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Patients sent to telemedicine clinic to help clear hospital

The COVID-19 Confirmed Clinic treats and monitors patients that have been to Tampa General Hospital or USF Health Clinics.

TAMPA, Fla. — Hospitals around the area are filling up with more COVID-19 patients.

To help move patients out of the hospital, Tampa General and USF Health are sending more patients to the telemedicine, COVID-19 Confirmed Clinic, otherwise known as the COCO clinic.

When the COCO clinic, started on March 30, they were seeing around 60 new patients a day.

When cases started to climb in June, “A couple of weeks ago at the beginning of June, is when we started seeing referrals upwards of 200, then, subsequently 400, up to 5 to 600 per day.”

The clinic stopped taking referrals from the Florida Department of Health to manage how many new patient referrals they receive per day.

With hospitals filling up, the COCO clinic has become a way for TGH and USF Health to move patients out, and free up beds. 

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“The other part of things is making sure that the patients that are seeing in the emergency department or they're admitted to the hospital, they can be moved as quickly as we can," said Dr. Elimarys Perez-Colon, the director of the clinic.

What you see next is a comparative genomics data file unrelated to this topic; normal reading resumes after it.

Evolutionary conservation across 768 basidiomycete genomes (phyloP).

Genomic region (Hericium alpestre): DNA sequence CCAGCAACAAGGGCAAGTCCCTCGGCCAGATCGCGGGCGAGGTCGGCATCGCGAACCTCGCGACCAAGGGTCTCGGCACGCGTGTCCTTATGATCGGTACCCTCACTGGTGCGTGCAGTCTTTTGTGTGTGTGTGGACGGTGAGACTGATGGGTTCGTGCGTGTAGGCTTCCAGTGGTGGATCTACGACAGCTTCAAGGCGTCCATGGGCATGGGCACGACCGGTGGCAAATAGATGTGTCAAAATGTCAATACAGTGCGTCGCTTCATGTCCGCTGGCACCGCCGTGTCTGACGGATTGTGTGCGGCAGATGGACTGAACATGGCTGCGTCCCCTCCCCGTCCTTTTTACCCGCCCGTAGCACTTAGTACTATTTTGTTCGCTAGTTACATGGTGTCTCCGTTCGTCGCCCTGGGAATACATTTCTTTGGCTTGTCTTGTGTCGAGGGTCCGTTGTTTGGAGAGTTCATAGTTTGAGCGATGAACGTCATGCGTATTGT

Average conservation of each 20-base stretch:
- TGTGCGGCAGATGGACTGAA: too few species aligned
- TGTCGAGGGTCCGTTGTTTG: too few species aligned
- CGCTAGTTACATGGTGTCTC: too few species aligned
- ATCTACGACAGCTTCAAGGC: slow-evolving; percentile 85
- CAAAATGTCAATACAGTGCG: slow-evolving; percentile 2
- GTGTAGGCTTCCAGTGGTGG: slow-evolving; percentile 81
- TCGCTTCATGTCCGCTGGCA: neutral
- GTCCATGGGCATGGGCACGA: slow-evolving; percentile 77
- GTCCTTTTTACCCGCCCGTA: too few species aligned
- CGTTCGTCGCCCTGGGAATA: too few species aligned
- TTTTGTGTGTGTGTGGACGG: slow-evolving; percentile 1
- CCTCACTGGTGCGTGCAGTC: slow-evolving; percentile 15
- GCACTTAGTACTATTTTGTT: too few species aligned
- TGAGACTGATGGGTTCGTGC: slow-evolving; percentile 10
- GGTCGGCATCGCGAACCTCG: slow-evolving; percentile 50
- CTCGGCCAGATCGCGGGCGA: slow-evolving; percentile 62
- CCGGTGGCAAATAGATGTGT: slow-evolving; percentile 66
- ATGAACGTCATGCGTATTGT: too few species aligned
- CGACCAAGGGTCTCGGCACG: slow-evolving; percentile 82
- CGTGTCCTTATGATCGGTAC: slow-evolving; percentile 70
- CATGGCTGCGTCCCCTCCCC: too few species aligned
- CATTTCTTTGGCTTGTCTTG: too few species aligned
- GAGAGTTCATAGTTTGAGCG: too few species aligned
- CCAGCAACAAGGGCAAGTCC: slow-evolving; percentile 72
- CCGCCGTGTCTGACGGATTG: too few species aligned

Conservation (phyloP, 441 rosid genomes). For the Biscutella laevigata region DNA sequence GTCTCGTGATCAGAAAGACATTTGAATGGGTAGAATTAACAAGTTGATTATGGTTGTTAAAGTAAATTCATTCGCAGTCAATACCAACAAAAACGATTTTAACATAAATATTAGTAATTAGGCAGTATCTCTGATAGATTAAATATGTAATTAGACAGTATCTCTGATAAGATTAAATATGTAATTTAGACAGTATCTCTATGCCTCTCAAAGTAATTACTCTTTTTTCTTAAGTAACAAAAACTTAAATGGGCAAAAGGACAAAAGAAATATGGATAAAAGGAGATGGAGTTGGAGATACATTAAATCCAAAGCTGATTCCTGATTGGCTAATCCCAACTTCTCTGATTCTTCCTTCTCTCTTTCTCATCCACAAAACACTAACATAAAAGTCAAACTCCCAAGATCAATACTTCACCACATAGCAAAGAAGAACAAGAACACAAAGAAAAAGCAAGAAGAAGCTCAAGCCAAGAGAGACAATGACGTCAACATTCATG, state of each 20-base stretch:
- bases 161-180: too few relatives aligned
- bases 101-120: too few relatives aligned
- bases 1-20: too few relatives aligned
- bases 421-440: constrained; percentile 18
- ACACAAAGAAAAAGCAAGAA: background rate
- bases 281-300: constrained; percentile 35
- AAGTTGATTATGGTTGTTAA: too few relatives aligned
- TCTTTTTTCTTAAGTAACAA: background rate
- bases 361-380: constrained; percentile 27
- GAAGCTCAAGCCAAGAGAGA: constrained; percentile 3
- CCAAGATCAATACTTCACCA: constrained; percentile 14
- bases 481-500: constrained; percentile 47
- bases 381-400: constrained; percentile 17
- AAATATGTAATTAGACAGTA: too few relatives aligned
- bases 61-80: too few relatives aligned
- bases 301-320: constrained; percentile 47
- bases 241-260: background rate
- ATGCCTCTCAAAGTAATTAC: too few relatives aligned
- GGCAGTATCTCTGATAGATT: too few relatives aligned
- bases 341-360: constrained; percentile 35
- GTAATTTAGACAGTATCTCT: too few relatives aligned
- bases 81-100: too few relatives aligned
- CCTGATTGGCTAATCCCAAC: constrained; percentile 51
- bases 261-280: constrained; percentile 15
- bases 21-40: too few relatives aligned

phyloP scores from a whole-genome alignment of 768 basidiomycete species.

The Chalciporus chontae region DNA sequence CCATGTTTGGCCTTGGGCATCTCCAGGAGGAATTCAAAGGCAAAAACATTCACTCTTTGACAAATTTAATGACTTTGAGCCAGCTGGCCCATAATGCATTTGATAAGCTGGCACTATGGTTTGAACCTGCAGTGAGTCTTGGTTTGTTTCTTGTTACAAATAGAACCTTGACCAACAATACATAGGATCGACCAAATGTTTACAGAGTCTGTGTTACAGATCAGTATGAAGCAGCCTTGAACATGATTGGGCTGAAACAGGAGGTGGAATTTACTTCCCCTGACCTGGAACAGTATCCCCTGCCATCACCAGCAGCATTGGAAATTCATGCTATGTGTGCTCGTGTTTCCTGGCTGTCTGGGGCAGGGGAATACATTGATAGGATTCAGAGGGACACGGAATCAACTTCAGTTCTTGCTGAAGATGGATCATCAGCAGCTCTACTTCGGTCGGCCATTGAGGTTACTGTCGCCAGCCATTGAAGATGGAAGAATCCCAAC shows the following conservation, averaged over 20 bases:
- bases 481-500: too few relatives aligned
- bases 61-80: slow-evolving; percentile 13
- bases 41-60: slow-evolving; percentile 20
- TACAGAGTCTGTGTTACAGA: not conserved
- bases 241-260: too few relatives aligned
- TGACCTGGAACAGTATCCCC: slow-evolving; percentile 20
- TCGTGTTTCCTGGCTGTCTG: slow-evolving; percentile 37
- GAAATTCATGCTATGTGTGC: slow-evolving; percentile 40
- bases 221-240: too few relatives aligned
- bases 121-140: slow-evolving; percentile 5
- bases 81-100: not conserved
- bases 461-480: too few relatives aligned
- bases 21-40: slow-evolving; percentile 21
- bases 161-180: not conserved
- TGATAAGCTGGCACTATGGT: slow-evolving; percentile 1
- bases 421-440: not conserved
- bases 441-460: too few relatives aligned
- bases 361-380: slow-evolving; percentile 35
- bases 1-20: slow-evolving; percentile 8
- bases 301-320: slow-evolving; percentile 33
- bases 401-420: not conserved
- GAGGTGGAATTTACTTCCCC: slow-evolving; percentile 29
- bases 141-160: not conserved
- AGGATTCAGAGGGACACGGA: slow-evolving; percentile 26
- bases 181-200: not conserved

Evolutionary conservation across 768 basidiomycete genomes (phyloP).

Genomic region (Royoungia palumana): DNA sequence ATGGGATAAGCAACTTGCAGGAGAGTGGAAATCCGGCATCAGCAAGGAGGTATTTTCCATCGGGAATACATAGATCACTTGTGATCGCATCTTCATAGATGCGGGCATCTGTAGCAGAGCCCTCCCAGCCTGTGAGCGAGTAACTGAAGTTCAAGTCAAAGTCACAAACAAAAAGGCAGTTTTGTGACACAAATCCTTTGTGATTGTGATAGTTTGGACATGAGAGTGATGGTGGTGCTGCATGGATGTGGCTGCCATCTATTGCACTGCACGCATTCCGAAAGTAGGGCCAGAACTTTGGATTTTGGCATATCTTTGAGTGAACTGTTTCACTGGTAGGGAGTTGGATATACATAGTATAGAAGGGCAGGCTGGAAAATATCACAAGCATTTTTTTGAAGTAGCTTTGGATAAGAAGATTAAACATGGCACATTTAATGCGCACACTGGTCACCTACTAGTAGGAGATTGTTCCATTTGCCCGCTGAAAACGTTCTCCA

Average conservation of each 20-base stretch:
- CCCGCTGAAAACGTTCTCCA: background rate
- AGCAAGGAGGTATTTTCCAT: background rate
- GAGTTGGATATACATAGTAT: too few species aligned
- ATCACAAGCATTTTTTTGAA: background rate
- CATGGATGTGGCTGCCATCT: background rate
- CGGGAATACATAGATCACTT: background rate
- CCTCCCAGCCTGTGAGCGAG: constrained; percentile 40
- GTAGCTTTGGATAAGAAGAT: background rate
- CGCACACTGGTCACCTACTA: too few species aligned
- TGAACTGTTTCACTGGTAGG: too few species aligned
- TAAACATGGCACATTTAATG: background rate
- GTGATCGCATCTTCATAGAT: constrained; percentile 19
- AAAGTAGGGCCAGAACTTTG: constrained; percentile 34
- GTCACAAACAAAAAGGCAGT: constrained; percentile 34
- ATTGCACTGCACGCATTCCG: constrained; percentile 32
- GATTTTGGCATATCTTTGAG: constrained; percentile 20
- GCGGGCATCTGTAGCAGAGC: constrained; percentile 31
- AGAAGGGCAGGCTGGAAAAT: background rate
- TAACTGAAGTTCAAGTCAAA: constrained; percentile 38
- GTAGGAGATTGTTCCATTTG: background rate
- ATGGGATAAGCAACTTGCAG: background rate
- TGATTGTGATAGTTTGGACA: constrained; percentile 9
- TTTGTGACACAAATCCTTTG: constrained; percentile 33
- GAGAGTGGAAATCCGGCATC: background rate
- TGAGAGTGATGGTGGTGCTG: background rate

The patients who are leaving are not always fully recovered.

“We are discharging patients on oxygen way more often than what we had before," explained Dr. Perez-Colon. "We are discharging patients to be monitor at home, have the vital signs being monitored 24 hours a day, to have the appropriate care in the event of the decomposition.”

Patients are sent home with wearable technology that tracks their vitals and are given information on what to look out for. But if things get worse, “We do send information to the patient on to what to do if they have certain symptoms and things like that, but any abnormal value, we get an alert and and then we act on it," said Dr. Perez-Colon.

With a continuously growing patient population, the COCO clinic has requested more doctors. Dr. Perez-Colon says the help could not come soon enough, "because we do expect that these numbers are going to get worse before they get better.”

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